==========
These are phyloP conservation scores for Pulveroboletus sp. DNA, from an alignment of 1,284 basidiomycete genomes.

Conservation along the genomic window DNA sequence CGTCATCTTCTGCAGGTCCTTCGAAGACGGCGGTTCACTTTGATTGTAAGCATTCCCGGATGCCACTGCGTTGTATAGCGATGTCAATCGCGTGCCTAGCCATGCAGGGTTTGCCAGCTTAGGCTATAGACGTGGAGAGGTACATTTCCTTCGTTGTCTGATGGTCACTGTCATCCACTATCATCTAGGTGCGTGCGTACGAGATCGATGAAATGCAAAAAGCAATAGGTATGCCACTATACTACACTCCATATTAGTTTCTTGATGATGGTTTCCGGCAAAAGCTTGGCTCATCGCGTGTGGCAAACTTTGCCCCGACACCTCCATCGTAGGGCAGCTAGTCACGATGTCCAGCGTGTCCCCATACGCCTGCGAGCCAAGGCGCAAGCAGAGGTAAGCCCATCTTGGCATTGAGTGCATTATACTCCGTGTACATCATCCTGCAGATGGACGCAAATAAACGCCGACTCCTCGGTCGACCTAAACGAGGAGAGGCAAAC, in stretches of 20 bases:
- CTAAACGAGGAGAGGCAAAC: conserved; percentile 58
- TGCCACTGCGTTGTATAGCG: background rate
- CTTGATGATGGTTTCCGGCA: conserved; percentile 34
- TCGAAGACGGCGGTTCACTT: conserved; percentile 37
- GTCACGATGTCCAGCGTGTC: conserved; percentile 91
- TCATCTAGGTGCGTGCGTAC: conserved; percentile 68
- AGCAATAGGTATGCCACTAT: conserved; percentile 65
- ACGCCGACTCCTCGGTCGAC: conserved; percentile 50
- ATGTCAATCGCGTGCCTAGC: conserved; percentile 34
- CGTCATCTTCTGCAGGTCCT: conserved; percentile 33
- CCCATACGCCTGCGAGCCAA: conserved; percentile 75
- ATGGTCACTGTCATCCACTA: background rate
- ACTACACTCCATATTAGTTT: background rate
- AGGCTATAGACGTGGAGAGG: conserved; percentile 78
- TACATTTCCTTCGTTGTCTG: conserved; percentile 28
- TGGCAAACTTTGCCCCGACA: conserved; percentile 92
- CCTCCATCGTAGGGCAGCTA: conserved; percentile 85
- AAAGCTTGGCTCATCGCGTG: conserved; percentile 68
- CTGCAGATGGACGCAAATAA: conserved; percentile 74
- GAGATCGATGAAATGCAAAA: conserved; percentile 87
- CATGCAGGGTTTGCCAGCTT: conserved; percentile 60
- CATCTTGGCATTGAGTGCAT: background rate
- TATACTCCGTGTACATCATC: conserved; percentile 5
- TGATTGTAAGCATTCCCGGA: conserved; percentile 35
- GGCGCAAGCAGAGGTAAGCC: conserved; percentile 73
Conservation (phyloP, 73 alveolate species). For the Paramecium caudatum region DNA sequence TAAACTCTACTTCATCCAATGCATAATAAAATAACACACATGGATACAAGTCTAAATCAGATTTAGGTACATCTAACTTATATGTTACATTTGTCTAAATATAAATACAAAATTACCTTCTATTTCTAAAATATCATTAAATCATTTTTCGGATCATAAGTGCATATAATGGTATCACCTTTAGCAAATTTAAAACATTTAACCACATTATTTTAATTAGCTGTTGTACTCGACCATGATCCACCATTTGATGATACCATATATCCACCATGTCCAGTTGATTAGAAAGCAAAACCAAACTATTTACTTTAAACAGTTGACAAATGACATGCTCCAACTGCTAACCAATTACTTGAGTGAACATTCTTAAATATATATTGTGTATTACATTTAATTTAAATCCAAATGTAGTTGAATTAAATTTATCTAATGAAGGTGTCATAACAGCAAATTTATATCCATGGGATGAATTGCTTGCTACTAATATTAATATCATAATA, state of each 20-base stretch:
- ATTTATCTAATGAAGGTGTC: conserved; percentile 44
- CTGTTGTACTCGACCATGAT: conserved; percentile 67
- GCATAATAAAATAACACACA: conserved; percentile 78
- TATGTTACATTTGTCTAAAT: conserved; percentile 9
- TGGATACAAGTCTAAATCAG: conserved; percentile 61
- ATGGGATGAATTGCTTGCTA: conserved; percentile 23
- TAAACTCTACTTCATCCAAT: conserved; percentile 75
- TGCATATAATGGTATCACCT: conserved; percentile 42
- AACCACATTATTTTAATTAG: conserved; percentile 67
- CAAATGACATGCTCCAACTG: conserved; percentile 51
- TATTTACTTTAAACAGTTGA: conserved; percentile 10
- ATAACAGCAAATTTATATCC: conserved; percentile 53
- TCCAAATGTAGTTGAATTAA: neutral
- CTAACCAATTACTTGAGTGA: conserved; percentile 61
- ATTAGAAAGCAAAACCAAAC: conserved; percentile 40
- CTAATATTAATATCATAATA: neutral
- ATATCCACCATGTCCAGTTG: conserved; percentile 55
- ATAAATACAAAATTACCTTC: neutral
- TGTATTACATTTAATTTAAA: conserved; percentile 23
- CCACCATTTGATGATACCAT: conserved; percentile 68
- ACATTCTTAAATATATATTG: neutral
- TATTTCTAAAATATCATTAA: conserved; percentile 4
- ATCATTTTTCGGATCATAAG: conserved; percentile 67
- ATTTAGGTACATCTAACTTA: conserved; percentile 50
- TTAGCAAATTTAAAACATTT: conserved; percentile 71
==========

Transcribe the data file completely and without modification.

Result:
These are phyloP conservation scores for Pulveroboletus sp. DNA, from an alignment of 1,284 basidiomycete genomes.

Conservation along the genomic window DNA sequence CGTCATCTTCTGCAGGTCCTTCGAAGACGGCGGTTCACTTTGATTGTAAGCATTCCCGGATGCCACTGCGTTGTATAGCGATGTCAATCGCGTGCCTAGCCATGCAGGGTTTGCCAGCTTAGGCTATAGACGTGGAGAGGTACATTTCCTTCGTTGTCTGATGGTCACTGTCATCCACTATCATCTAGGTGCGTGCGTACGAGATCGATGAAATGCAAAAAGCAATAGGTATGCCACTATACTACACTCCATATTAGTTTCTTGATGATGGTTTCCGGCAAAAGCTTGGCTCATCGCGTGTGGCAAACTTTGCCCCGACACCTCCATCGTAGGGCAGCTAGTCACGATGTCCAGCGTGTCCCCATACGCCTGCGAGCCAAGGCGCAAGCAGAGGTAAGCCCATCTTGGCATTGAGTGCATTATACTCCGTGTACATCATCCTGCAGATGGACGCAAATAAACGCCGACTCCTCGGTCGACCTAAACGAGGAGAGGCAAAC, in stretches of 20 bases:
- CTAAACGAGGAGAGGCAAAC: conserved; percentile 58
- TGCCACTGCGTTGTATAGCG: background rate
- CTTGATGATGGTTTCCGGCA: conserved; percentile 34
- TCGAAGACGGCGGTTCACTT: conserved; percentile 37
- GTCACGATGTCCAGCGTGTC: conserved; percentile 91
- TCATCTAGGTGCGTGCGTAC: conserved; percentile 68
- AGCAATAGGTATGCCACTAT: conserved; percentile 65
- ACGCCGACTCCTCGGTCGAC: conserved; percentile 50
- ATGTCAATCGCGTGCCTAGC: conserved; percentile 34
- CGTCATCTTCTGCAGGTCCT: conserved; percentile 33
- CCCATACGCCTGCGAGCCAA: conserved; percentile 75
- ATGGTCACTGTCATCCACTA: background rate
- ACTACACTCCATATTAGTTT: background rate
- AGGCTATAGACGTGGAGAGG: conserved; percentile 78
- TACATTTCCTTCGTTGTCTG: conserved; percentile 28
- TGGCAAACTTTGCCCCGACA: conserved; percentile 92
- CCTCCATCGTAGGGCAGCTA: conserved; percentile 85
- AAAGCTTGGCTCATCGCGTG: conserved; percentile 68
- CTGCAGATGGACGCAAATAA: conserved; percentile 74
- GAGATCGATGAAATGCAAAA: conserved; percentile 87
- CATGCAGGGTTTGCCAGCTT: conserved; percentile 60
- CATCTTGGCATTGAGTGCAT: background rate
- TATACTCCGTGTACATCATC: conserved; percentile 5
- TGATTGTAAGCATTCCCGGA: conserved; percentile 35
- GGCGCAAGCAGAGGTAAGCC: conserved; percentile 73
Conservation (phyloP, 73 alveolate species). For the Paramecium caudatum region DNA sequence TAAACTCTACTTCATCCAATGCATAATAAAATAACACACATGGATACAAGTCTAAATCAGATTTAGGTACATCTAACTTATATGTTACATTTGTCTAAATATAAATACAAAATTACCTTCTATTTCTAAAATATCATTAAATCATTTTTCGGATCATAAGTGCATATAATGGTATCACCTTTAGCAAATTTAAAACATTTAACCACATTATTTTAATTAGCTGTTGTACTCGACCATGATCCACCATTTGATGATACCATATATCCACCATGTCCAGTTGATTAGAAAGCAAAACCAAACTATTTACTTTAAACAGTTGACAAATGACATGCTCCAACTGCTAACCAATTACTTGAGTGAACATTCTTAAATATATATTGTGTATTACATTTAATTTAAATCCAAATGTAGTTGAATTAAATTTATCTAATGAAGGTGTCATAACAGCAAATTTATATCCATGGGATGAATTGCTTGCTACTAATATTAATATCATAATA, state of each 20-base stretch:
- ATTTATCTAATGAAGGTGTC: conserved; percentile 44
- CTGTTGTACTCGACCATGAT: conserved; percentile 67
- GCATAATAAAATAACACACA: conserved; percentile 78
- TATGTTACATTTGTCTAAAT: conserved; percentile 9
- TGGATACAAGTCTAAATCAG: conserved; percentile 61
- ATGGGATGAATTGCTTGCTA: conserved; percentile 23
- TAAACTCTACTTCATCCAAT: conserved; percentile 75
- TGCATATAATGGTATCACCT: conserved; percentile 42
- AACCACATTATTTTAATTAG: conserved; percentile 67
- CAAATGACATGCTCCAACTG: conserved; percentile 51
- TATTTACTTTAAACAGTTGA: conserved; percentile 10
- ATAACAGCAAATTTATATCC: conserved; percentile 53
- TCCAAATGTAGTTGAATTAA: neutral
- CTAACCAATTACTTGAGTGA: conserved; percentile 61
- ATTAGAAAGCAAAACCAAAC: conserved; percentile 40
- CTAATATTAATATCATAATA: neutral
- ATATCCACCATGTCCAGTTG: conserved; percentile 55
- ATAAATACAAAATTACCTTC: neutral
- TGTATTACATTTAATTTAAA: conserved; percentile 23
- CCACCATTTGATGATACCAT: conserved; percentile 68
- ACATTCTTAAATATATATTG: neutral
- TATTTCTAAAATATCATTAA: conserved; percentile 4
- ATCATTTTTCGGATCATAAG: conserved; percentile 67
- ATTTAGGTACATCTAACTTA: conserved; percentile 50
- TTAGCAAATTTAAAACATTT: conserved; percentile 71